New research reveals that doctors appear to be leaving out basic facts about how medications work and how the drugs should be taken.
On The Early Show Tuesday, medical correspondent Dr. Emily Senay said the study, in the Archives of Internal Medicine, was an eye-opener.
Researchers taped recorded office conversations involving 45 physicians and 185 patients, with their permission, at health facilities in Sacramento, Calif. They then analyzed how completely the physicians briefed the patients on medications they were prescribing.
The study showed that 13 percent did not describe why patients were supposed to take medications. Sixty-six percent failed to say for how long a time the drugs were to be used. Sixty-five percent did not mention potential adverse effects.
These are all things that patients should know before they fill a prescription and start to use it, Senay pointed out.
In addition, when psychiatric conditions were being treated, patients were told either the generic name or the brand name of the prescribed medication 95 percent of the time. When antibiotics were prescribed, the doctor told the patient the name of the drug just 54 percent of the time. Patients receiving drugs for psychiatric and cardiovascular conditions were counseled about potential adverse effects four times as often as those getting skin preparations and antibiotics. Even those in the psychiatric and heart categories were only being counseled 60 percent of the time, which means that, 40 percent of the time, they were not.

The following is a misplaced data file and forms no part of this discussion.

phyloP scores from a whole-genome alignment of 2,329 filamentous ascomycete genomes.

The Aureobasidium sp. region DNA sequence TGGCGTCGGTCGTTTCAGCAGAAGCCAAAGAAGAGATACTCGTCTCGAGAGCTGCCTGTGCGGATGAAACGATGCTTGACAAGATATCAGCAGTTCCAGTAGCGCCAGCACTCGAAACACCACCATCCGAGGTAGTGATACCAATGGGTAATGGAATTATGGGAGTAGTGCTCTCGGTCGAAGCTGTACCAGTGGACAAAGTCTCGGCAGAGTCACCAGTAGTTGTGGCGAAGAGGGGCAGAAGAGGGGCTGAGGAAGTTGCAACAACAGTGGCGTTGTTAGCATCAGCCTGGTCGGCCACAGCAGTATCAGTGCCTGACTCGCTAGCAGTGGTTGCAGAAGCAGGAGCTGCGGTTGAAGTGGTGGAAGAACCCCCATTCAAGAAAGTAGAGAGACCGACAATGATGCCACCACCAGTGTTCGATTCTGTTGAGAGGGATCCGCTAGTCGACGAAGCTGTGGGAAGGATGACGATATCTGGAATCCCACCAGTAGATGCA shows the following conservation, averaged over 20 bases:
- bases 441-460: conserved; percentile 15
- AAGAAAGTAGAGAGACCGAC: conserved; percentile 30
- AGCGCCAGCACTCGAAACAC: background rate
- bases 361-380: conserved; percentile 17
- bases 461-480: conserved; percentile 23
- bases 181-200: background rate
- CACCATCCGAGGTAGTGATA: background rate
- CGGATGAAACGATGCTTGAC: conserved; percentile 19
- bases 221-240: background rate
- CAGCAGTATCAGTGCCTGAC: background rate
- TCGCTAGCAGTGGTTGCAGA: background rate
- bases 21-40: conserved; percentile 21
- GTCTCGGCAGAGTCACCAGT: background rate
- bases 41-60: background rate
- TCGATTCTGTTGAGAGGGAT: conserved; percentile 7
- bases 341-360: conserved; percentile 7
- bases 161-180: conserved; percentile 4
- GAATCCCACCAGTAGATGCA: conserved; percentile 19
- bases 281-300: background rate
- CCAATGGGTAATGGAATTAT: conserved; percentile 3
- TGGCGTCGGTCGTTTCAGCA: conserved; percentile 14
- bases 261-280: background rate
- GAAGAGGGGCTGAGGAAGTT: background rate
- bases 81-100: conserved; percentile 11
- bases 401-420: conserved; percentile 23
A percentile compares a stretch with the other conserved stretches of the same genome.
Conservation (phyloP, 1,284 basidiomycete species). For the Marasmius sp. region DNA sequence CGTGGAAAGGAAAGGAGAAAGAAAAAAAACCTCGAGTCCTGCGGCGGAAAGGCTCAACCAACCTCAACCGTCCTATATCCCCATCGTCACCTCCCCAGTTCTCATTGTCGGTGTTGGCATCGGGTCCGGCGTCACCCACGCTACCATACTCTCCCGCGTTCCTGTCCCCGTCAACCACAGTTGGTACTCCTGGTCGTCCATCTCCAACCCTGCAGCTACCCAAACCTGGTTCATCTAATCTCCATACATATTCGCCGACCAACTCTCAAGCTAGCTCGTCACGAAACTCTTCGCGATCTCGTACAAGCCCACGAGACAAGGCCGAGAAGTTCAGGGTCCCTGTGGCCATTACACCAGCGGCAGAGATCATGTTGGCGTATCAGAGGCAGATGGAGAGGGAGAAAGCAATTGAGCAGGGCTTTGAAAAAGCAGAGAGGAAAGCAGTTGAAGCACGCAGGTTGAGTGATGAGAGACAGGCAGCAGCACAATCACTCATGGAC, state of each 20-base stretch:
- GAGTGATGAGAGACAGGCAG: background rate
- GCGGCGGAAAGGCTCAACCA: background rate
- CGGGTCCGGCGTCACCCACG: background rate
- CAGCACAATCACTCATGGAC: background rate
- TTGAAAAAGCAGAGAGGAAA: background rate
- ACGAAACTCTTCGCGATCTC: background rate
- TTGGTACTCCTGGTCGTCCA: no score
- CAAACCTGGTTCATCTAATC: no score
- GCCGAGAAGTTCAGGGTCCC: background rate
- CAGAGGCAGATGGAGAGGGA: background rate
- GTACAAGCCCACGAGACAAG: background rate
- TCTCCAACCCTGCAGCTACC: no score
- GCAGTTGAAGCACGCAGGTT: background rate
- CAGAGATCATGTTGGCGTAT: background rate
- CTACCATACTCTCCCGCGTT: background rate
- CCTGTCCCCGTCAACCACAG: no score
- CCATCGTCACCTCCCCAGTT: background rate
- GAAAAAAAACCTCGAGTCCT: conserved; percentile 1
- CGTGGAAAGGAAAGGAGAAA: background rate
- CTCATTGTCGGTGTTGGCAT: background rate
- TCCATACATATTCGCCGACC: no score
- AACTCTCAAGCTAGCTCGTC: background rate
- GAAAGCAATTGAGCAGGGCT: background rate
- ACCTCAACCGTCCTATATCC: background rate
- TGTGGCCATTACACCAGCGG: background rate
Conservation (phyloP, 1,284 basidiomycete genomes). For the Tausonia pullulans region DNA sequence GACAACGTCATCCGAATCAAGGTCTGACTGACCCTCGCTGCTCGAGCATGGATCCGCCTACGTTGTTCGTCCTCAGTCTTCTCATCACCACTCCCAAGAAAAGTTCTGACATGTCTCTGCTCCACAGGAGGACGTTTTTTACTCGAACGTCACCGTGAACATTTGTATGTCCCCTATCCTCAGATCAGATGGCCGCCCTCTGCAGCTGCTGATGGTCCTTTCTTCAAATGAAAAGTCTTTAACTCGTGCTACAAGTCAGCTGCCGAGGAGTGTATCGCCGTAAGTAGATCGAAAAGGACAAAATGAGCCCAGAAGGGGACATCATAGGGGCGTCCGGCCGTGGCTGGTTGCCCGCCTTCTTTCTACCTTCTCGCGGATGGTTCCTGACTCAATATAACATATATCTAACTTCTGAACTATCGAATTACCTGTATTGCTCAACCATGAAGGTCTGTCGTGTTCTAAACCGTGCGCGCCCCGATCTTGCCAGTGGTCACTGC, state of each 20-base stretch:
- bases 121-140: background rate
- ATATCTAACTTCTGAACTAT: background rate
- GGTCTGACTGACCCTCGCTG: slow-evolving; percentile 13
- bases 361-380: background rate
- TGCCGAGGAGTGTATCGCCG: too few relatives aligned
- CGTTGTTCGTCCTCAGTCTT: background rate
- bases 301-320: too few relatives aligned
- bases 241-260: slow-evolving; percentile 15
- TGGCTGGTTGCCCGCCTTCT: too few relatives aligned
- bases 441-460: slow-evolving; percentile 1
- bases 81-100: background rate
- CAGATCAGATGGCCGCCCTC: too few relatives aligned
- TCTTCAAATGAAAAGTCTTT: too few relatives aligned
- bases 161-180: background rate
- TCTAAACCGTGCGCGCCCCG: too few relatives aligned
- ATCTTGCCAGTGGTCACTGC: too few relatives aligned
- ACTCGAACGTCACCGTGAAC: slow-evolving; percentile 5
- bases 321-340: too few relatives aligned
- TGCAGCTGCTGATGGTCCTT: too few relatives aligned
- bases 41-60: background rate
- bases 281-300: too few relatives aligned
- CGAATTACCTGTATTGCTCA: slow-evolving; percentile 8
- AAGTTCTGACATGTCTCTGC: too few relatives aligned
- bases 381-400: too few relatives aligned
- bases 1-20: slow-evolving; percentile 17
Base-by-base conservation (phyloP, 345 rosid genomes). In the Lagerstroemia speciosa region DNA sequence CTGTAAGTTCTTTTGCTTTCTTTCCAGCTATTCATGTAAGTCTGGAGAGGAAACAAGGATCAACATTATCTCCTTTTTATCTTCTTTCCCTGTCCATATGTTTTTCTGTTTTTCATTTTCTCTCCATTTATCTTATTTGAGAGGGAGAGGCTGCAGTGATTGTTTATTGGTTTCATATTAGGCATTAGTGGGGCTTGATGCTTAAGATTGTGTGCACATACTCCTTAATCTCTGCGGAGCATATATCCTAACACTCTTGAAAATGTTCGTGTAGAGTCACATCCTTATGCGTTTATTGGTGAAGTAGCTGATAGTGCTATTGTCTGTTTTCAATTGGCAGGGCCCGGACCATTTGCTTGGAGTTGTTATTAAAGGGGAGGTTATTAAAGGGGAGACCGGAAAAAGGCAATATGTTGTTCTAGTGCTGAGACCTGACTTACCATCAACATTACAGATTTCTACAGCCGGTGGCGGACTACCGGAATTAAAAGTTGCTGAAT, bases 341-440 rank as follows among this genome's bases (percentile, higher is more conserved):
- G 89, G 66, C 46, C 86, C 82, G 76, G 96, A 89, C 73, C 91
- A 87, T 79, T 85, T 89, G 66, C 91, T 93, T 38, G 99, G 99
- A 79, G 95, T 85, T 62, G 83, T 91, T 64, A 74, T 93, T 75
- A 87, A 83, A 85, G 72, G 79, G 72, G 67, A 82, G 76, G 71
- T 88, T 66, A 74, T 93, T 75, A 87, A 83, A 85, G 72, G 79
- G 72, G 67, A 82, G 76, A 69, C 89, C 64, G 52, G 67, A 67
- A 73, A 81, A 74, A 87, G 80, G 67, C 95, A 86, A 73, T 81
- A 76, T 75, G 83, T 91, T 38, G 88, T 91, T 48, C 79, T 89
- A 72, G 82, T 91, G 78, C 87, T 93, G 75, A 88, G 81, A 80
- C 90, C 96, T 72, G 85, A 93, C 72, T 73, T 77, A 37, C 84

The authors of the study say doctors often assume that pharmacies will fill in the gaps, with information printed on prescription labels and package inserts. That's true to a point.
But, Senay says, patients still may not really know what the medications are, or whether they're supposed to finish the full prescriptions even after they feel better, something that's very important in the case of antibiotics. They may not know if the prescriptions will need to be refilled, and they may not know if there are adverse effects that come from mixing these drugs with other medications. Also, physicians may have special reasons for prescribing a medication, such as a patient's unique medical history, that the standard handouts at the pharmacy just don't address.
So, how can a patient find these things out?
If your doctor hasn't told you, ask, Senay urges. When it comes to finding out what you need to know about the medications you're taking, the study's lead author says, don't be shy. That includes over-the-counter products, whether your doctor recommended them or not.
Your doctor is the person in the best position to tell you how all medications you take can help you, or hurt you, and how best to use them, Senay concluded.